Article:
William Wordsworth

William Wordsworth William Wordsworth was born in April, 1770, in the Lake District, a land in the northwest of England for its mountain and lake scenery, its small towns, and its simple way of life. William grew up in the Lake District and lost both his mother and his father early youth, 1778 and 1783 respectively. He was educated at Hawkshead Grammar School (1779-1783). William went on a European tour in 1790 and, after graduating from Cambridge, spent a year (1791-1792) in France. While in France, William became an enthusiastic republican, although later developments gradually turned him against the revolution.

He became friendly with come Girondists and he had an affair with Annette Vallon, the daughter of a French surgeon. Vallon gave birth to William's daughter, Caroline, in December 1792, but William returned alone to England when war broke out between his country and France in 1793. In that year William published two highly descriptive and relatively conventional poems, An Evening Walk and Descriptive Sketches both in heroic couplets. In 1974 he inherited 900, which temporarily freed him of financial worries and allowed him settle at Racedown in Dorset, where he was joined by her sister, Dorothy; she was she was to be his close companion and an influence on his poetry for the rest of his life.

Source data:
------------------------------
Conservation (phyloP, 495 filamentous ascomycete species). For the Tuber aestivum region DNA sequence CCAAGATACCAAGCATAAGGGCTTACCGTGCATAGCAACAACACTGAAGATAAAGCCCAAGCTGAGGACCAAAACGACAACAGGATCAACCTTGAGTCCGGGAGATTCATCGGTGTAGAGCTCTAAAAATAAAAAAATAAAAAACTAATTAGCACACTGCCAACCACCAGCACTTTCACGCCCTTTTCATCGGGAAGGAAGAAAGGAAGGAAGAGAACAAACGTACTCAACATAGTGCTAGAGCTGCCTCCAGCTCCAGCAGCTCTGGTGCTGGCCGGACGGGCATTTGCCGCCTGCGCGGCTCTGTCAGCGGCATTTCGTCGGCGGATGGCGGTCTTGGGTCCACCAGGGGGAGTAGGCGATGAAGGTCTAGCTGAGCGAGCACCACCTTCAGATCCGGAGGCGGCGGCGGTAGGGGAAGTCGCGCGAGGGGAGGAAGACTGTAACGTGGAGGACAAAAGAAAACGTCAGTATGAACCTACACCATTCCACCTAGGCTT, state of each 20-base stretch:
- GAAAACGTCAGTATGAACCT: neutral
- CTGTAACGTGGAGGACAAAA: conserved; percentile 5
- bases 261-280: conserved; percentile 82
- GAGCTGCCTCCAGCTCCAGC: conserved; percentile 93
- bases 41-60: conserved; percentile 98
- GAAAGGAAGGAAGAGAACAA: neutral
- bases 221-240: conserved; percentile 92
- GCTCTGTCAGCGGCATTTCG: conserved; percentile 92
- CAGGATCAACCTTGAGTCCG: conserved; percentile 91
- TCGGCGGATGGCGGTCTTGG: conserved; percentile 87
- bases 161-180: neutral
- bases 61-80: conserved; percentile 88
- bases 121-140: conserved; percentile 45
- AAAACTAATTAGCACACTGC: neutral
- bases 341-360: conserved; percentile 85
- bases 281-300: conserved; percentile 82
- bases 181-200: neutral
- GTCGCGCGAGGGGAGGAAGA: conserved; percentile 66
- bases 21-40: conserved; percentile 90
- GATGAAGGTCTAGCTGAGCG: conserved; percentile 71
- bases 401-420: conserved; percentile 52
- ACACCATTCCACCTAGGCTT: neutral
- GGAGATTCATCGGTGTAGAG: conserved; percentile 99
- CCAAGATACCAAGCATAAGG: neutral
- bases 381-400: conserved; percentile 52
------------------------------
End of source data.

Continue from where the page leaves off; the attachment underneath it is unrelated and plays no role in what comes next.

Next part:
In 1797 the two moved to Alforden, Somerset, to be near Samuel Taylor Coleridge, whom William has his first met in 1795 and with whom he now entered into an artistic partnership. Under Coleridge's influence William poetry became mire metaphysical, and for both poets the next several years were to be a period of intense creativity. A selection of their poetry was published as Lyrical Ballads, which included William's Tintern Abbey and The idiot Boy; the first edition appeared in 1798, and a second, with the addition of new poems and the famous Preface, on January 1, 1801.

In 1802, William married Mary Hutchinson, by whom he had five children between in 1803 and 1810. Poems in Two Volumes containing many of his most celebrated lyrics, such as Resolution and Independence and Intimations of Immortality form Recollections of Early Childhood, was published in 1807 but received poor reviews. By this point the young radical of the 1790s had long since become a political conservative patriot and had received over the years a great deal of criticisms from Bayron, Shelley, Keats, Hazzits, and others. William Wordsworth lived his last years at Grasmere and died at Rydal Mount on April 23, 1850.

William Wordsworth Poems

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